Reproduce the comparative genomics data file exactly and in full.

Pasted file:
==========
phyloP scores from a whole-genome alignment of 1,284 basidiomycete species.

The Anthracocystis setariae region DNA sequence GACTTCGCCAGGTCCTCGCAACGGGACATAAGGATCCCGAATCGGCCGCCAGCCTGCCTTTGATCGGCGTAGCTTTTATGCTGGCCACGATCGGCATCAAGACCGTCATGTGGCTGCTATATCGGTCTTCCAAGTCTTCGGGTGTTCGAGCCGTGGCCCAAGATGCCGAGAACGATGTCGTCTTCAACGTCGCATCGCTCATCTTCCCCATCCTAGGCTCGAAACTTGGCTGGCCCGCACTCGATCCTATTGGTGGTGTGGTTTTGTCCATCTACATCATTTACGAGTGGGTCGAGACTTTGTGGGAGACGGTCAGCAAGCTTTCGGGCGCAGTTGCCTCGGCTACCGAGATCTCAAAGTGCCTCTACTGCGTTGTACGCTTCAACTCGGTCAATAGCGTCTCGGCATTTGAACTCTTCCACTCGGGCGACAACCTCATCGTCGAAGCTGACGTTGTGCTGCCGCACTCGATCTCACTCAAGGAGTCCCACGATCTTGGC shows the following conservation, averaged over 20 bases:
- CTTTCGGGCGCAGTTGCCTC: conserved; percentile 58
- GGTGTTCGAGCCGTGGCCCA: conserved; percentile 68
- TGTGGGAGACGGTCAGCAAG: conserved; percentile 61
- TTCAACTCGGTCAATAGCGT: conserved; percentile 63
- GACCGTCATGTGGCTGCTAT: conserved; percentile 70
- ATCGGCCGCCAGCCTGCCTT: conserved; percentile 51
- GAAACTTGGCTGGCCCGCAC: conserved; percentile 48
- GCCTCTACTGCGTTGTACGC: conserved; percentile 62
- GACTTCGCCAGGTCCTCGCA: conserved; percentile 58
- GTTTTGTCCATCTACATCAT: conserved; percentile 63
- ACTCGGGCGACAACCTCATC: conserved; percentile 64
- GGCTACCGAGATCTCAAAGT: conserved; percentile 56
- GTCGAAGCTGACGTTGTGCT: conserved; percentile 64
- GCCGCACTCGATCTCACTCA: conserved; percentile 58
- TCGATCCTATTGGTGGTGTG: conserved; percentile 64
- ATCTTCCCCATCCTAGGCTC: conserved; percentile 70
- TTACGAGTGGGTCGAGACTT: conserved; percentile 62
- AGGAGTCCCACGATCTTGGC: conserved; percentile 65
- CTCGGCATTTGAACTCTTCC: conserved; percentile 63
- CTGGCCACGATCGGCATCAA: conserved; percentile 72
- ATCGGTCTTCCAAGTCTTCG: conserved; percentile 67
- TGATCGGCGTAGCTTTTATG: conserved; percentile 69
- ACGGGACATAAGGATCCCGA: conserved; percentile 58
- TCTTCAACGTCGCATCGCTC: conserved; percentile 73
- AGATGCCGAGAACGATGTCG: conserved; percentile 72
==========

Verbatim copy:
phyloP scores from a whole-genome alignment of 1,284 basidiomycete species.

The Anthracocystis setariae region DNA sequence GACTTCGCCAGGTCCTCGCAACGGGACATAAGGATCCCGAATCGGCCGCCAGCCTGCCTTTGATCGGCGTAGCTTTTATGCTGGCCACGATCGGCATCAAGACCGTCATGTGGCTGCTATATCGGTCTTCCAAGTCTTCGGGTGTTCGAGCCGTGGCCCAAGATGCCGAGAACGATGTCGTCTTCAACGTCGCATCGCTCATCTTCCCCATCCTAGGCTCGAAACTTGGCTGGCCCGCACTCGATCCTATTGGTGGTGTGGTTTTGTCCATCTACATCATTTACGAGTGGGTCGAGACTTTGTGGGAGACGGTCAGCAAGCTTTCGGGCGCAGTTGCCTCGGCTACCGAGATCTCAAAGTGCCTCTACTGCGTTGTACGCTTCAACTCGGTCAATAGCGTCTCGGCATTTGAACTCTTCCACTCGGGCGACAACCTCATCGTCGAAGCTGACGTTGTGCTGCCGCACTCGATCTCACTCAAGGAGTCCCACGATCTTGGC shows the following conservation, averaged over 20 bases:
- CTTTCGGGCGCAGTTGCCTC: conserved; percentile 58
- GGTGTTCGAGCCGTGGCCCA: conserved; percentile 68
- TGTGGGAGACGGTCAGCAAG: conserved; percentile 61
- TTCAACTCGGTCAATAGCGT: conserved; percentile 63
- GACCGTCATGTGGCTGCTAT: conserved; percentile 70
- ATCGGCCGCCAGCCTGCCTT: conserved; percentile 51
- GAAACTTGGCTGGCCCGCAC: conserved; percentile 48
- GCCTCTACTGCGTTGTACGC: conserved; percentile 62
- GACTTCGCCAGGTCCTCGCA: conserved; percentile 58
- GTTTTGTCCATCTACATCAT: conserved; percentile 63
- ACTCGGGCGACAACCTCATC: conserved; percentile 64
- GGCTACCGAGATCTCAAAGT: conserved; percentile 56
- GTCGAAGCTGACGTTGTGCT: conserved; percentile 64
- GCCGCACTCGATCTCACTCA: conserved; percentile 58
- TCGATCCTATTGGTGGTGTG: conserved; percentile 64
- ATCTTCCCCATCCTAGGCTC: conserved; percentile 70
- TTACGAGTGGGTCGAGACTT: conserved; percentile 62
- AGGAGTCCCACGATCTTGGC: conserved; percentile 65
- CTCGGCATTTGAACTCTTCC: conserved; percentile 63
- CTGGCCACGATCGGCATCAA: conserved; percentile 72
- ATCGGTCTTCCAAGTCTTCG: conserved; percentile 67
- TGATCGGCGTAGCTTTTATG: conserved; percentile 69
- ACGGGACATAAGGATCCCGA: conserved; percentile 58
- TCTTCAACGTCGCATCGCTC: conserved; percentile 73
- AGATGCCGAGAACGATGTCG: conserved; percentile 72